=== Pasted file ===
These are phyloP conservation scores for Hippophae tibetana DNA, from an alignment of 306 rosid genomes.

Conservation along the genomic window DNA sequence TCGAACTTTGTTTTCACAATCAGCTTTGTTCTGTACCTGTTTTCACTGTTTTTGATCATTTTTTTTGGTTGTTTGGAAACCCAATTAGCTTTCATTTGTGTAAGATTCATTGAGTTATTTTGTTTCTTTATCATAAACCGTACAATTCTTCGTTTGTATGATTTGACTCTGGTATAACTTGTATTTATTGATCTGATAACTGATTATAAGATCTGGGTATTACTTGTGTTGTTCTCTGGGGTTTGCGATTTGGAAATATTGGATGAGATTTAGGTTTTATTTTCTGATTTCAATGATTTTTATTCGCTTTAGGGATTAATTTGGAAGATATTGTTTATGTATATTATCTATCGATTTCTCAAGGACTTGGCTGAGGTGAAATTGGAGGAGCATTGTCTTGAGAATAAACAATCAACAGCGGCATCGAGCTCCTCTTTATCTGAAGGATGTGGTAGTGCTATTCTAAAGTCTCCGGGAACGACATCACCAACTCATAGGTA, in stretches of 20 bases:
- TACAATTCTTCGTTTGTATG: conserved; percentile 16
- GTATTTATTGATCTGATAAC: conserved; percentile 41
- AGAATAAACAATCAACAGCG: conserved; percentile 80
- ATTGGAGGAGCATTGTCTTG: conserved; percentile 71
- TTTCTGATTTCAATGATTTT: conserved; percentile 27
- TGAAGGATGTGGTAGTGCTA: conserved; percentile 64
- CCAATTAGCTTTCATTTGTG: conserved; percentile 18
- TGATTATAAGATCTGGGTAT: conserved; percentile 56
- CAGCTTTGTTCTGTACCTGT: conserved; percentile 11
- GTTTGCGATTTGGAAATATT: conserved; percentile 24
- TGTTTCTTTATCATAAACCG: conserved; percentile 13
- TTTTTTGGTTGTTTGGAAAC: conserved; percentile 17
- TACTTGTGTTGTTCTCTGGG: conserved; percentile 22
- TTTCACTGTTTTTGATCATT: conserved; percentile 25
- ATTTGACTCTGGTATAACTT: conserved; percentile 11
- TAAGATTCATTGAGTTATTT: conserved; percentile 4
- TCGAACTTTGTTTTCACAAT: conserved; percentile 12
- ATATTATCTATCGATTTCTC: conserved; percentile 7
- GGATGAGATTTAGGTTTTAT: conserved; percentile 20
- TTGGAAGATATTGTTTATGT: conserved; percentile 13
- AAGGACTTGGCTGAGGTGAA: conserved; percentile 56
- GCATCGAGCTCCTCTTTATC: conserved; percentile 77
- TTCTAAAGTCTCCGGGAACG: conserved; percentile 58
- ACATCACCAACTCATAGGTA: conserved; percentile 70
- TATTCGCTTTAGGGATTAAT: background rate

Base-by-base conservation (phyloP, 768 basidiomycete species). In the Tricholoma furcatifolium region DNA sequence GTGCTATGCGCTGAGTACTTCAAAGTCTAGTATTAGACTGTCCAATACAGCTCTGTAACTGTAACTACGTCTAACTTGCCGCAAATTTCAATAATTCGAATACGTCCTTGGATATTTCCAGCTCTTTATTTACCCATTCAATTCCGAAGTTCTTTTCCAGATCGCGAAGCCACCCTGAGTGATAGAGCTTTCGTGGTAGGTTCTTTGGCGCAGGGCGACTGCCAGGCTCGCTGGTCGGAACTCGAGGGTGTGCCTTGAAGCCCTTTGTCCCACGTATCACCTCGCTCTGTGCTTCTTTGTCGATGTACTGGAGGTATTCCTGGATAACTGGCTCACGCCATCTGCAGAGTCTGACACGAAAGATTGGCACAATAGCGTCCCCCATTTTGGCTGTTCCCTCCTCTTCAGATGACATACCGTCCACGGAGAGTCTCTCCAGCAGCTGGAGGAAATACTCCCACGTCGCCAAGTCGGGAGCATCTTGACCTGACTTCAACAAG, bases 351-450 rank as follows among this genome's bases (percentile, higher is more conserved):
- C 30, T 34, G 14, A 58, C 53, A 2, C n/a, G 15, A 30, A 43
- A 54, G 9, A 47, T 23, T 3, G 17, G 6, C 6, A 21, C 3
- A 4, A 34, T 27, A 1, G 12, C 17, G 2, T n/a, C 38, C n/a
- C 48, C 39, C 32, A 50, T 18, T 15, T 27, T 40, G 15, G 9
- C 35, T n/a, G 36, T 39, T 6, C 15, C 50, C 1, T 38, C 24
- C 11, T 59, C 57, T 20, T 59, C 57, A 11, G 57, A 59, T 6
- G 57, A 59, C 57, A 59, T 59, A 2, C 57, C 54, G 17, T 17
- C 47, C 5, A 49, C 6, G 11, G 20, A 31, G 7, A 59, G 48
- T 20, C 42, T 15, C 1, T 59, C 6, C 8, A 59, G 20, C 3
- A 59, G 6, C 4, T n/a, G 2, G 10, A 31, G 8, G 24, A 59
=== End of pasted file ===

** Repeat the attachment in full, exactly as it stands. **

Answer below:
These are phyloP conservation scores for Hippophae tibetana DNA, from an alignment of 306 rosid genomes.

Conservation along the genomic window DNA sequence TCGAACTTTGTTTTCACAATCAGCTTTGTTCTGTACCTGTTTTCACTGTTTTTGATCATTTTTTTTGGTTGTTTGGAAACCCAATTAGCTTTCATTTGTGTAAGATTCATTGAGTTATTTTGTTTCTTTATCATAAACCGTACAATTCTTCGTTTGTATGATTTGACTCTGGTATAACTTGTATTTATTGATCTGATAACTGATTATAAGATCTGGGTATTACTTGTGTTGTTCTCTGGGGTTTGCGATTTGGAAATATTGGATGAGATTTAGGTTTTATTTTCTGATTTCAATGATTTTTATTCGCTTTAGGGATTAATTTGGAAGATATTGTTTATGTATATTATCTATCGATTTCTCAAGGACTTGGCTGAGGTGAAATTGGAGGAGCATTGTCTTGAGAATAAACAATCAACAGCGGCATCGAGCTCCTCTTTATCTGAAGGATGTGGTAGTGCTATTCTAAAGTCTCCGGGAACGACATCACCAACTCATAGGTA, in stretches of 20 bases:
- TACAATTCTTCGTTTGTATG: conserved; percentile 16
- GTATTTATTGATCTGATAAC: conserved; percentile 41
- AGAATAAACAATCAACAGCG: conserved; percentile 80
- ATTGGAGGAGCATTGTCTTG: conserved; percentile 71
- TTTCTGATTTCAATGATTTT: conserved; percentile 27
- TGAAGGATGTGGTAGTGCTA: conserved; percentile 64
- CCAATTAGCTTTCATTTGTG: conserved; percentile 18
- TGATTATAAGATCTGGGTAT: conserved; percentile 56
- CAGCTTTGTTCTGTACCTGT: conserved; percentile 11
- GTTTGCGATTTGGAAATATT: conserved; percentile 24
- TGTTTCTTTATCATAAACCG: conserved; percentile 13
- TTTTTTGGTTGTTTGGAAAC: conserved; percentile 17
- TACTTGTGTTGTTCTCTGGG: conserved; percentile 22
- TTTCACTGTTTTTGATCATT: conserved; percentile 25
- ATTTGACTCTGGTATAACTT: conserved; percentile 11
- TAAGATTCATTGAGTTATTT: conserved; percentile 4
- TCGAACTTTGTTTTCACAAT: conserved; percentile 12
- ATATTATCTATCGATTTCTC: conserved; percentile 7
- GGATGAGATTTAGGTTTTAT: conserved; percentile 20
- TTGGAAGATATTGTTTATGT: conserved; percentile 13
- AAGGACTTGGCTGAGGTGAA: conserved; percentile 56
- GCATCGAGCTCCTCTTTATC: conserved; percentile 77
- TTCTAAAGTCTCCGGGAACG: conserved; percentile 58
- ACATCACCAACTCATAGGTA: conserved; percentile 70
- TATTCGCTTTAGGGATTAAT: background rate

Base-by-base conservation (phyloP, 768 basidiomycete species). In the Tricholoma furcatifolium region DNA sequence GTGCTATGCGCTGAGTACTTCAAAGTCTAGTATTAGACTGTCCAATACAGCTCTGTAACTGTAACTACGTCTAACTTGCCGCAAATTTCAATAATTCGAATACGTCCTTGGATATTTCCAGCTCTTTATTTACCCATTCAATTCCGAAGTTCTTTTCCAGATCGCGAAGCCACCCTGAGTGATAGAGCTTTCGTGGTAGGTTCTTTGGCGCAGGGCGACTGCCAGGCTCGCTGGTCGGAACTCGAGGGTGTGCCTTGAAGCCCTTTGTCCCACGTATCACCTCGCTCTGTGCTTCTTTGTCGATGTACTGGAGGTATTCCTGGATAACTGGCTCACGCCATCTGCAGAGTCTGACACGAAAGATTGGCACAATAGCGTCCCCCATTTTGGCTGTTCCCTCCTCTTCAGATGACATACCGTCCACGGAGAGTCTCTCCAGCAGCTGGAGGAAATACTCCCACGTCGCCAAGTCGGGAGCATCTTGACCTGACTTCAACAAG, bases 351-450 rank as follows among this genome's bases (percentile, higher is more conserved):
- C 30, T 34, G 14, A 58, C 53, A 2, C n/a, G 15, A 30, A 43
- A 54, G 9, A 47, T 23, T 3, G 17, G 6, C 6, A 21, C 3
- A 4, A 34, T 27, A 1, G 12, C 17, G 2, T n/a, C 38, C n/a
- C 48, C 39, C 32, A 50, T 18, T 15, T 27, T 40, G 15, G 9
- C 35, T n/a, G 36, T 39, T 6, C 15, C 50, C 1, T 38, C 24
- C 11, T 59, C 57, T 20, T 59, C 57, A 11, G 57, A 59, T 6
- G 57, A 59, C 57, A 59, T 59, A 2, C 57, C 54, G 17, T 17
- C 47, C 5, A 49, C 6, G 11, G 20, A 31, G 7, A 59, G 48
- T 20, C 42, T 15, C 1, T 59, C 6, C 8, A 59, G 20, C 3
- A 59, G 6, C 4, T n/a, G 2, G 10, A 31, G 8, G 24, A 59